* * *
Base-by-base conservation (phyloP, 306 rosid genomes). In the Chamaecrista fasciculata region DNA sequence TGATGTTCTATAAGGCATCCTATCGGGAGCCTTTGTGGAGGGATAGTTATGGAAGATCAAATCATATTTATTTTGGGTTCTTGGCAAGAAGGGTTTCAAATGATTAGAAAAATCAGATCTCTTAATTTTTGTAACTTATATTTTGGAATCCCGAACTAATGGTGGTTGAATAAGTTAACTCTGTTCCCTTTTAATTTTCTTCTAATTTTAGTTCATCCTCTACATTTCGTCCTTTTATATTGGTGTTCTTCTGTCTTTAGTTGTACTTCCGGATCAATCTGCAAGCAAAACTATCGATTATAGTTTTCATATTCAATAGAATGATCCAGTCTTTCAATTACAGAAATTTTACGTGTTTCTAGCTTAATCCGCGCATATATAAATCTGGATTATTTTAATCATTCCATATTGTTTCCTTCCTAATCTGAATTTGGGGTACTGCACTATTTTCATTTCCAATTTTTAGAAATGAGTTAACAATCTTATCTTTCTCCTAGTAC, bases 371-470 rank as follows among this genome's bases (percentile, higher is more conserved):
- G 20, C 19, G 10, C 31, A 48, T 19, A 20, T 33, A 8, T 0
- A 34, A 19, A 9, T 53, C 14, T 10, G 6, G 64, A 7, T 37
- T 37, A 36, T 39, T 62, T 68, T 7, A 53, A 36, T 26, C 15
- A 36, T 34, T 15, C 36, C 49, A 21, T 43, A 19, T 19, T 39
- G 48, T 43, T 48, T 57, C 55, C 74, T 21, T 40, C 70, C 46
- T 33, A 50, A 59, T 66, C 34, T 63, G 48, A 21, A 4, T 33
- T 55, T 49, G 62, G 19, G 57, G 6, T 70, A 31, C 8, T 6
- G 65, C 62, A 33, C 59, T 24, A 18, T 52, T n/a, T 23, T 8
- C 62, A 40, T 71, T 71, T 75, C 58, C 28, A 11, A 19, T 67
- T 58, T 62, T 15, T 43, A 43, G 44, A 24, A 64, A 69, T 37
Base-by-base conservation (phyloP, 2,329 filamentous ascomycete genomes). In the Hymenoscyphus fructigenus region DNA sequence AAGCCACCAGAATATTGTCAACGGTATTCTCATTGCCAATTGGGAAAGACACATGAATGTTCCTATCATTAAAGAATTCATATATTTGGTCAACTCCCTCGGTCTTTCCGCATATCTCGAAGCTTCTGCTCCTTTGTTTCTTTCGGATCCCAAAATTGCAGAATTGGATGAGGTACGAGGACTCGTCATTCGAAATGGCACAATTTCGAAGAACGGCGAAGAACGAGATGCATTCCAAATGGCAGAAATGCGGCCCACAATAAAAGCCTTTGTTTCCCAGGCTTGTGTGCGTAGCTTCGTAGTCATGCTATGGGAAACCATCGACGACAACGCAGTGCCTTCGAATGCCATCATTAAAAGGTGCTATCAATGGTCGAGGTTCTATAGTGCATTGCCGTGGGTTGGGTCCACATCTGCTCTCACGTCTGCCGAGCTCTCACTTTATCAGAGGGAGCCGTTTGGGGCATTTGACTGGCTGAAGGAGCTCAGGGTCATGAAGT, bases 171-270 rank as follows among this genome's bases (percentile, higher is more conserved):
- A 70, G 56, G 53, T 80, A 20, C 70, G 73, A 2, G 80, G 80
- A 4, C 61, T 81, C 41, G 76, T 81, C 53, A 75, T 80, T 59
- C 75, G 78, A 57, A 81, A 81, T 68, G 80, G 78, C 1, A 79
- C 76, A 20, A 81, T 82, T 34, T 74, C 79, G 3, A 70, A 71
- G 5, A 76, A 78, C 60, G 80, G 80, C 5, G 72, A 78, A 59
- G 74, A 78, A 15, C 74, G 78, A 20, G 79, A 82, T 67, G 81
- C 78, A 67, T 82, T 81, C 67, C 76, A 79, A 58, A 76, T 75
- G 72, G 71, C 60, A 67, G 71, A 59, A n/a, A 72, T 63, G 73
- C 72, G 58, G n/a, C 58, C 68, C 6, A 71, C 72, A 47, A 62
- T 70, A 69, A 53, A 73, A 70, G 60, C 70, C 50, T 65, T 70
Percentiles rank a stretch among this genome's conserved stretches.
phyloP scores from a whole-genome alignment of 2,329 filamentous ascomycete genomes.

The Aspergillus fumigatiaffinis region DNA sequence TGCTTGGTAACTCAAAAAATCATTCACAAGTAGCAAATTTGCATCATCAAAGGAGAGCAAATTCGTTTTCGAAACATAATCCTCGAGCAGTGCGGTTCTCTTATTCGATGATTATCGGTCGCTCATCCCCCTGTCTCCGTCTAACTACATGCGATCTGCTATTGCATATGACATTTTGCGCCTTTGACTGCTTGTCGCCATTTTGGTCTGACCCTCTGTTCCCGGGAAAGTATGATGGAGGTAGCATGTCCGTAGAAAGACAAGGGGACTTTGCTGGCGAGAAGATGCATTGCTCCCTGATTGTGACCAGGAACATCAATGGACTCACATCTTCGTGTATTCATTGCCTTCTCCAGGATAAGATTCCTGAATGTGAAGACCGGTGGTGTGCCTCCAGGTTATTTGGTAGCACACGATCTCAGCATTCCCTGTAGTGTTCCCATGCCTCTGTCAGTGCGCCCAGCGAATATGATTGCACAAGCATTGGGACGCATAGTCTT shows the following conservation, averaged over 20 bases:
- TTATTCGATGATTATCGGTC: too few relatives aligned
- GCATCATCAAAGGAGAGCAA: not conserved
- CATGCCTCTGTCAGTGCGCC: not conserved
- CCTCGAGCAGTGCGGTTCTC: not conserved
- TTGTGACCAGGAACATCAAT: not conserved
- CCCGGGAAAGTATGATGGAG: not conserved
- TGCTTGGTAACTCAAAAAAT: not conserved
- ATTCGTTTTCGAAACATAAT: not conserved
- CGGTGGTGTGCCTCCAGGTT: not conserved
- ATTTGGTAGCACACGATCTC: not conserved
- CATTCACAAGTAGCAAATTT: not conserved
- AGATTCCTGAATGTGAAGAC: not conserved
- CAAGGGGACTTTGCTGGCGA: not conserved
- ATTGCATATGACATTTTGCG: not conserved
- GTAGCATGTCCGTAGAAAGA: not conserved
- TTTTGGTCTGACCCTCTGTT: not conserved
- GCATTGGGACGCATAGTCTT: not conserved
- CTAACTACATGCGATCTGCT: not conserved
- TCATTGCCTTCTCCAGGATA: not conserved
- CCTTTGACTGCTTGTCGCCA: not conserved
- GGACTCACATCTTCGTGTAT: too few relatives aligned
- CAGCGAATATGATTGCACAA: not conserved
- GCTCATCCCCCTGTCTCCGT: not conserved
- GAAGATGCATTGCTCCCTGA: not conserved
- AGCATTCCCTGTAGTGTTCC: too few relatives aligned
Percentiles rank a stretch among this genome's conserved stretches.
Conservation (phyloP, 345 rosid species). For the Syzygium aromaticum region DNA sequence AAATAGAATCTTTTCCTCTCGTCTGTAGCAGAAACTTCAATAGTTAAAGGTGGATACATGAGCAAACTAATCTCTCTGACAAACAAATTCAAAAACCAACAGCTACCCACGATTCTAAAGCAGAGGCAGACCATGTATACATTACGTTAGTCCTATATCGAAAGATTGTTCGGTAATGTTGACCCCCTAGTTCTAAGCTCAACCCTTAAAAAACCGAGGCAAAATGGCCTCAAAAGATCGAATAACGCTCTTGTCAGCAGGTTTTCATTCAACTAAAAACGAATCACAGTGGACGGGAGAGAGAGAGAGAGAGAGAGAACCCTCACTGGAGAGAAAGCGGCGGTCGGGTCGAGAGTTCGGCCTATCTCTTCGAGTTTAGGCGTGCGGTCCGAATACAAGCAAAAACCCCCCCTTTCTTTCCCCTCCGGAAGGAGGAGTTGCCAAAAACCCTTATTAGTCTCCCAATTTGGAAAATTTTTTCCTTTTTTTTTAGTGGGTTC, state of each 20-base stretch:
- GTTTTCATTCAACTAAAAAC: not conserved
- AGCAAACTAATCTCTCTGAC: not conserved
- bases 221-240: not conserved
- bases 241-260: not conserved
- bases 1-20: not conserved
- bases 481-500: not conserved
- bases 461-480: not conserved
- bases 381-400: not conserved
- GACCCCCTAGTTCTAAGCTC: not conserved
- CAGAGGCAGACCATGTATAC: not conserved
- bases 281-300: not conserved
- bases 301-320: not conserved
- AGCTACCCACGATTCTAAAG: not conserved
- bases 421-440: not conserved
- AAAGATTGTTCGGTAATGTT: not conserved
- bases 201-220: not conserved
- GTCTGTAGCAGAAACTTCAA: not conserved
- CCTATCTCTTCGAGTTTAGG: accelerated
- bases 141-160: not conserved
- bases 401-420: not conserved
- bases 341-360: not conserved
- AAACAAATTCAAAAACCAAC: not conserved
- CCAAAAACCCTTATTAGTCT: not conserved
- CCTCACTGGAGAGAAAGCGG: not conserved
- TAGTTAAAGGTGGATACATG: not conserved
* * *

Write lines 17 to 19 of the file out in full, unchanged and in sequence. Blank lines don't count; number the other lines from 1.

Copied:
- G 5, A 76, A 78, C 60, G 80, G 80, C 5, G 72, A 78, A 59
- G 74, A 78, A 15, C 74, G 78, A 20, G 79, A 82, T 67, G 81
- C 78, A 67, T 82, T 81, C 67, C 76, A 79, A 58, A 76, T 75